Sometimes I get the coolest emails from people. One in particular, from someone named Eileen, has been sitting in my inbox for two months. It’s given me so much food for thought that I haven’t been able to file it away. The subject line of the email is: “as if…metaphor is the new critical thinking?” That line alone has stayed with me. How thought-provoking. I spent seven years at the University of Chicago studying how adults learn in everyday life. I read everything I could possibly find on the subject and graduated (despite the fine help of a famous advisor) without really having a clue how adults learn in life, wondering why nearly all of the literature on adult learning is so sorely lacking. It wasn’t until several years later when I picked up George Lakoff‘s book Metaphors We Live By that I started getting an understanding of how we learn. As humans, we have bodies and eyesight long before we have words and language. Our learning is shaped by our experience of being in the world (Lakoff calls this “experiential gestalts”). We see and feel the world, and these experiences of being in the world give us metaphors, which shape our future experiences and hence our learning. For example, we might say something like, “She’ll rise to the top.” This is a metaphor–we are viewing this person through a metaphoric lens which has been informed by our own experience of being a body in the world that can rise.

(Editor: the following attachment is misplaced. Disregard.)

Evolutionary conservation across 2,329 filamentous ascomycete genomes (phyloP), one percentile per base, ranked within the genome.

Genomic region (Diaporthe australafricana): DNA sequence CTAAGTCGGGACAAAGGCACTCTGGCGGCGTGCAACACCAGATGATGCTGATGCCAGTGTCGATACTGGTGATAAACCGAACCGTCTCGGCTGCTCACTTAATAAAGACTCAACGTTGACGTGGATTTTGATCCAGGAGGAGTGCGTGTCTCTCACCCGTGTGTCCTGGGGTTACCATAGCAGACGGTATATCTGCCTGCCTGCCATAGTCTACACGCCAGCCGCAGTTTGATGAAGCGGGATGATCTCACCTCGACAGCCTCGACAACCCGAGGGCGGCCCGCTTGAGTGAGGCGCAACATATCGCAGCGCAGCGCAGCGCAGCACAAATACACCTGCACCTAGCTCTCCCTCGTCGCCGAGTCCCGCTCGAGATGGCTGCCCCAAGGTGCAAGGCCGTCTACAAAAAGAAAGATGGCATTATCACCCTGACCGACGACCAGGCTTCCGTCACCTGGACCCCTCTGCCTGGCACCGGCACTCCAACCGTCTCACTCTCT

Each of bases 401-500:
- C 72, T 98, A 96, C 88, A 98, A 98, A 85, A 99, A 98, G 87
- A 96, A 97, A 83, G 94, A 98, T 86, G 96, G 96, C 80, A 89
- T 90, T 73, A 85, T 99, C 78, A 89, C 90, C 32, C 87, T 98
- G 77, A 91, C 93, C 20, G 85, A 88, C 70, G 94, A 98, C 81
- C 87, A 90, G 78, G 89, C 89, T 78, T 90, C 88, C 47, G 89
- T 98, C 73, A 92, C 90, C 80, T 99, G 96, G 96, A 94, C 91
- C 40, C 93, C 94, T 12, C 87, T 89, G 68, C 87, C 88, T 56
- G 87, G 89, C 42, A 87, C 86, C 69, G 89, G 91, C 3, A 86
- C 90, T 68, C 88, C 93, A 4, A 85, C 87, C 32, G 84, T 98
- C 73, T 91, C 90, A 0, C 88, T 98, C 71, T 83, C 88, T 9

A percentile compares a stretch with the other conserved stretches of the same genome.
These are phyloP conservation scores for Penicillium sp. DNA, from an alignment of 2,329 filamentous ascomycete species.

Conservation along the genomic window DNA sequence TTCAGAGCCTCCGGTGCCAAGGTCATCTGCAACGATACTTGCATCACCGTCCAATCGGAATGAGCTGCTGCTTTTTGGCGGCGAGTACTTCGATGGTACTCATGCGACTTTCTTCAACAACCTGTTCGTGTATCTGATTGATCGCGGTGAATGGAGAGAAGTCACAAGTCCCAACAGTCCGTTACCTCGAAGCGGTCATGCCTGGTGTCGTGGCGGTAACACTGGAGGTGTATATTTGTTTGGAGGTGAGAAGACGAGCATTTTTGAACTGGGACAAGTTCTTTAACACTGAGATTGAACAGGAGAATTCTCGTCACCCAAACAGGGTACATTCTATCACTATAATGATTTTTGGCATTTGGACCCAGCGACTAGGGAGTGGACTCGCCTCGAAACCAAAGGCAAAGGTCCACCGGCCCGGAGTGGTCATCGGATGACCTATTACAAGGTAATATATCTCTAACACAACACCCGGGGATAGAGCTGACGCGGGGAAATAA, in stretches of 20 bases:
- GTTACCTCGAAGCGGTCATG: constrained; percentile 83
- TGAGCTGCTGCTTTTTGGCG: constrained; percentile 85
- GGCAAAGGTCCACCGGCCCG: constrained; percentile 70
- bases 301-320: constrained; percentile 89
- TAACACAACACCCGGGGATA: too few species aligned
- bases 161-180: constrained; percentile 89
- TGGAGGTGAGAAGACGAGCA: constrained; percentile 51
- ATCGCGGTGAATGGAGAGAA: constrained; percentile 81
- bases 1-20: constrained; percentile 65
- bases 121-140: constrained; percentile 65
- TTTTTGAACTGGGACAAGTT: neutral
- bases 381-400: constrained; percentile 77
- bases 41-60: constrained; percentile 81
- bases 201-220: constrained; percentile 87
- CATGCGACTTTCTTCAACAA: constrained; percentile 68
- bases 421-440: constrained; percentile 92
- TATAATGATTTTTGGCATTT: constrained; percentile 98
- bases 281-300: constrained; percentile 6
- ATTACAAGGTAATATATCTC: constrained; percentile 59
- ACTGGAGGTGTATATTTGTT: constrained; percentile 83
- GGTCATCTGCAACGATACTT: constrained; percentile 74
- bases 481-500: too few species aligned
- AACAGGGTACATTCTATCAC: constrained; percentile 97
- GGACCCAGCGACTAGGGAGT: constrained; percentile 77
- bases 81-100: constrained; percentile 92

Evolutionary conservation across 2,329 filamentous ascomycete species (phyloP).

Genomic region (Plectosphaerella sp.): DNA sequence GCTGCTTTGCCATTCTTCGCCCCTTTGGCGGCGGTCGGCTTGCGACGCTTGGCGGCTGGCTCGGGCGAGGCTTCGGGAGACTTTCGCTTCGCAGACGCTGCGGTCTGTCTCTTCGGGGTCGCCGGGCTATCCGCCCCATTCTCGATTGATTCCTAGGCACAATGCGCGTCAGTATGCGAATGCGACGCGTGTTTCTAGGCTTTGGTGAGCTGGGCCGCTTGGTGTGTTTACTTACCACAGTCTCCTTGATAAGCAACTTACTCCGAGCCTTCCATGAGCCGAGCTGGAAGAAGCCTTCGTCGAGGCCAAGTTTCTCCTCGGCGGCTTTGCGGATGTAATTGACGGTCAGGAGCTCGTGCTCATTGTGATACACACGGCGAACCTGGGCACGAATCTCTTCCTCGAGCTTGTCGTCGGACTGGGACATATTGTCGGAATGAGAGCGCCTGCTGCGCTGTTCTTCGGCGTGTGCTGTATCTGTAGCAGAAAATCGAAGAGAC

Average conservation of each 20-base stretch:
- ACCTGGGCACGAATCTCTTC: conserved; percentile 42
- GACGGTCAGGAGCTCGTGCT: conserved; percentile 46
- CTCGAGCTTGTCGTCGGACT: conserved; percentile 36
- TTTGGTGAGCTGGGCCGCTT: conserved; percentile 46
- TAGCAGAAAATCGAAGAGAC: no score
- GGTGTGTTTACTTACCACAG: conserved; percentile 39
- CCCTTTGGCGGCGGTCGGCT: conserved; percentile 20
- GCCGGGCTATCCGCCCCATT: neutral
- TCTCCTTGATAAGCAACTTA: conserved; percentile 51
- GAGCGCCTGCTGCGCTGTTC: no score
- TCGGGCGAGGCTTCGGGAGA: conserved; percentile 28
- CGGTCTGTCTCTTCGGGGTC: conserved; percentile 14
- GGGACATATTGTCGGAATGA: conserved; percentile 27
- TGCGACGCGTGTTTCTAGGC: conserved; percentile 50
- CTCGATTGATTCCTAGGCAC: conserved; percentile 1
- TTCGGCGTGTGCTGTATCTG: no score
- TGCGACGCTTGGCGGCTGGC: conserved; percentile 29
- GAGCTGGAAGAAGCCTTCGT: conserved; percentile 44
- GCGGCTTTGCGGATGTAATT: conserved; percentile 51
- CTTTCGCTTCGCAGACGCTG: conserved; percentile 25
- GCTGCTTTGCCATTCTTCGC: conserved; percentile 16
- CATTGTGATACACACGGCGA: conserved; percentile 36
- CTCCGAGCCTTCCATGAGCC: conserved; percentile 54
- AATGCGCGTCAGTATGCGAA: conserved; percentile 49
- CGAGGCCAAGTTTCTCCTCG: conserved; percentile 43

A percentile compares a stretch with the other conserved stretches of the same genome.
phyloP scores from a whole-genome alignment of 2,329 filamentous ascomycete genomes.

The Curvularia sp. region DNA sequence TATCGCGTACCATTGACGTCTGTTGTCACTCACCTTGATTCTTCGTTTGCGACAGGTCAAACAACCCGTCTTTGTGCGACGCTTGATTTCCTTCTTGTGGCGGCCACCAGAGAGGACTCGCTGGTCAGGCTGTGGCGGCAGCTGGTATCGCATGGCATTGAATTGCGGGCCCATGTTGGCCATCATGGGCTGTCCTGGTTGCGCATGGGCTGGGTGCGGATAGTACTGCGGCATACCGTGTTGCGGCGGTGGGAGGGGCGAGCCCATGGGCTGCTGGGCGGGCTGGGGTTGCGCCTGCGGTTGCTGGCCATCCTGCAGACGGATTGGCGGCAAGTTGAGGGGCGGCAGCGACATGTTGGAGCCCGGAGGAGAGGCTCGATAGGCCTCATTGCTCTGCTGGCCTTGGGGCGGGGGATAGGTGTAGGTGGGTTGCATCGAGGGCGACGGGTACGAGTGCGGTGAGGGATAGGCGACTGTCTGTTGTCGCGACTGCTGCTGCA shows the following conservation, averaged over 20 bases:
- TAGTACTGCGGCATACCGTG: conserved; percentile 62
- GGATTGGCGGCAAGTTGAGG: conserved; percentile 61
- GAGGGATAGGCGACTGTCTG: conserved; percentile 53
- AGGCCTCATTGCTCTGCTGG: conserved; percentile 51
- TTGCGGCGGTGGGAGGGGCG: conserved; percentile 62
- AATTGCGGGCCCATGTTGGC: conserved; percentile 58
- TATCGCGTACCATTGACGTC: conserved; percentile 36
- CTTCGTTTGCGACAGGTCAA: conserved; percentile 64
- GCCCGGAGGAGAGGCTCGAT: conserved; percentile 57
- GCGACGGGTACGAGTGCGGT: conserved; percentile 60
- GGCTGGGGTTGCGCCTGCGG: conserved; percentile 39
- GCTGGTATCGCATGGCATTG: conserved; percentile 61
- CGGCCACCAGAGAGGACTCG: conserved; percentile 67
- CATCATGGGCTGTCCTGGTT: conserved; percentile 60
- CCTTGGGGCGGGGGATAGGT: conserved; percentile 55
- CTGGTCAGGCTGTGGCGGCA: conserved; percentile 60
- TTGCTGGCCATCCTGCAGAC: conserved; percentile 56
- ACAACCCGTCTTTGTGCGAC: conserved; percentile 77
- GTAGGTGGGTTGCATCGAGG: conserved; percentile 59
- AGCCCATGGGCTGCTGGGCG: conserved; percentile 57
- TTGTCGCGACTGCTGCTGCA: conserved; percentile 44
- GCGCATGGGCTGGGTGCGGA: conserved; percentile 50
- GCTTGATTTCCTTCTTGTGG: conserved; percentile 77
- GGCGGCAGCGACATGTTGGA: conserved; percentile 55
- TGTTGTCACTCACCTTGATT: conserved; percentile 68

Yes, metaphor is how we critically think. How refreshing to have a richer understanding of critical thinking. One that’s actually useful.